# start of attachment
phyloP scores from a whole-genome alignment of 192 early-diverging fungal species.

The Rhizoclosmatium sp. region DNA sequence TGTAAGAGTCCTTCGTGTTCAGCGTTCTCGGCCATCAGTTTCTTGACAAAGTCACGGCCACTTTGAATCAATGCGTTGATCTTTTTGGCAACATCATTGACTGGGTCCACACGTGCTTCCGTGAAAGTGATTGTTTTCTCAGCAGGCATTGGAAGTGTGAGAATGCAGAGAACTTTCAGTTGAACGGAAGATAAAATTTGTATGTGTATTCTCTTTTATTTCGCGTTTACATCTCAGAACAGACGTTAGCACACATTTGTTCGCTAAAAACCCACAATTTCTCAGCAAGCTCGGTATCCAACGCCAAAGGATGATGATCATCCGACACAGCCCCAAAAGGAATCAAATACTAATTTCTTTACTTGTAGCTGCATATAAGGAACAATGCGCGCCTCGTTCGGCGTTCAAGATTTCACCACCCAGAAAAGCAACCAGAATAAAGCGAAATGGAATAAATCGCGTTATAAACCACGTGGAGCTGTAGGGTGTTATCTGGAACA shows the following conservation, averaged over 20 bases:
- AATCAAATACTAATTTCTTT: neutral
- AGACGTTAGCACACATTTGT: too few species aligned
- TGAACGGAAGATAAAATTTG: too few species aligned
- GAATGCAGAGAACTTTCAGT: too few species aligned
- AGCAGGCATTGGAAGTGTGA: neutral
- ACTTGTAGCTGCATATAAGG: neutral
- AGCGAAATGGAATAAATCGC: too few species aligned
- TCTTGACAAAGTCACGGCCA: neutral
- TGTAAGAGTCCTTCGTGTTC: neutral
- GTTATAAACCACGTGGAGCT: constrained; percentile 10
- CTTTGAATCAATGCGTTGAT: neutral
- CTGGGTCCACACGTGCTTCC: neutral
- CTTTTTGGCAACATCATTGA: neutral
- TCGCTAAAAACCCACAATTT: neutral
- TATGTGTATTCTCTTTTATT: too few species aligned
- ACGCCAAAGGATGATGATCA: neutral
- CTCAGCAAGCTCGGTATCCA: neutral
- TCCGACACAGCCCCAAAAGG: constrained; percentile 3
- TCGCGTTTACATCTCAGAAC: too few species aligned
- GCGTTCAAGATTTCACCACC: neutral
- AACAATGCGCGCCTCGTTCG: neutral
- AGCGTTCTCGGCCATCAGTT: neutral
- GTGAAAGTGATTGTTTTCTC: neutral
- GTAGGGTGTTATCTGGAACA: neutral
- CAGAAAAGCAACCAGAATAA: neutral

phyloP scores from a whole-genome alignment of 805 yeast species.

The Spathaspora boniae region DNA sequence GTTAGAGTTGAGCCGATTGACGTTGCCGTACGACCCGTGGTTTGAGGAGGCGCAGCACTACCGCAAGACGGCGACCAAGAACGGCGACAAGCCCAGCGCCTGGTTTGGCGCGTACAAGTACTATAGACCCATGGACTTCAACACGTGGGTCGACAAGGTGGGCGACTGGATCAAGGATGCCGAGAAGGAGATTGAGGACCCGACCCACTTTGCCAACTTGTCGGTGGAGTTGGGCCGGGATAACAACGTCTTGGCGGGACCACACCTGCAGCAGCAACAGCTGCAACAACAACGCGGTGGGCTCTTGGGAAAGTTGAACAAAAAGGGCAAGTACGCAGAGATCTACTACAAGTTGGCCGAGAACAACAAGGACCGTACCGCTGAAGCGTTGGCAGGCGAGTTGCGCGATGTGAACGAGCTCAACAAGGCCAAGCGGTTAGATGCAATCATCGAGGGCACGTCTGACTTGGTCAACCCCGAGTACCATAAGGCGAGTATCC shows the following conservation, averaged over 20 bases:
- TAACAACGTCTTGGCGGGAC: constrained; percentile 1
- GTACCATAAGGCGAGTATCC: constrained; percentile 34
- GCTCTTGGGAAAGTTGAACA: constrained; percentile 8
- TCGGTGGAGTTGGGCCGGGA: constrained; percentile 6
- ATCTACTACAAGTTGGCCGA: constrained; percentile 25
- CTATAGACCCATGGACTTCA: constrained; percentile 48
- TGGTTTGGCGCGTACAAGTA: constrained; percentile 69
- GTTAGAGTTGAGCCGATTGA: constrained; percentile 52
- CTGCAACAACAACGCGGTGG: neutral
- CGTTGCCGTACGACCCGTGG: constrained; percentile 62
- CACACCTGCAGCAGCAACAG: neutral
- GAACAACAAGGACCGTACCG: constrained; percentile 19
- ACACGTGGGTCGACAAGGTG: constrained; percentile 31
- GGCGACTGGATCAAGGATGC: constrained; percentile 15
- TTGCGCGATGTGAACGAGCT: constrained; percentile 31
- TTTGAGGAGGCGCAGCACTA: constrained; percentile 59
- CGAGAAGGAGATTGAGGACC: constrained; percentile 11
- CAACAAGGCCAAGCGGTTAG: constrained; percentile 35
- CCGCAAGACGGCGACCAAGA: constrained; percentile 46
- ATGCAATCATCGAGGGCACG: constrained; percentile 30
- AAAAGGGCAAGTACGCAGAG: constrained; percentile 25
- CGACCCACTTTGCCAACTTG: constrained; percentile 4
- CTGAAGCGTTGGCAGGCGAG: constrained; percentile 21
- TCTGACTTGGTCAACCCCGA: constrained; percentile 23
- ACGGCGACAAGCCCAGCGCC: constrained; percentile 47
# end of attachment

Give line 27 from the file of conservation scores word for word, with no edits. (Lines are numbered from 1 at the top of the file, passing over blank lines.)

- CAGAAAAGCAACCAGAATAA: neutral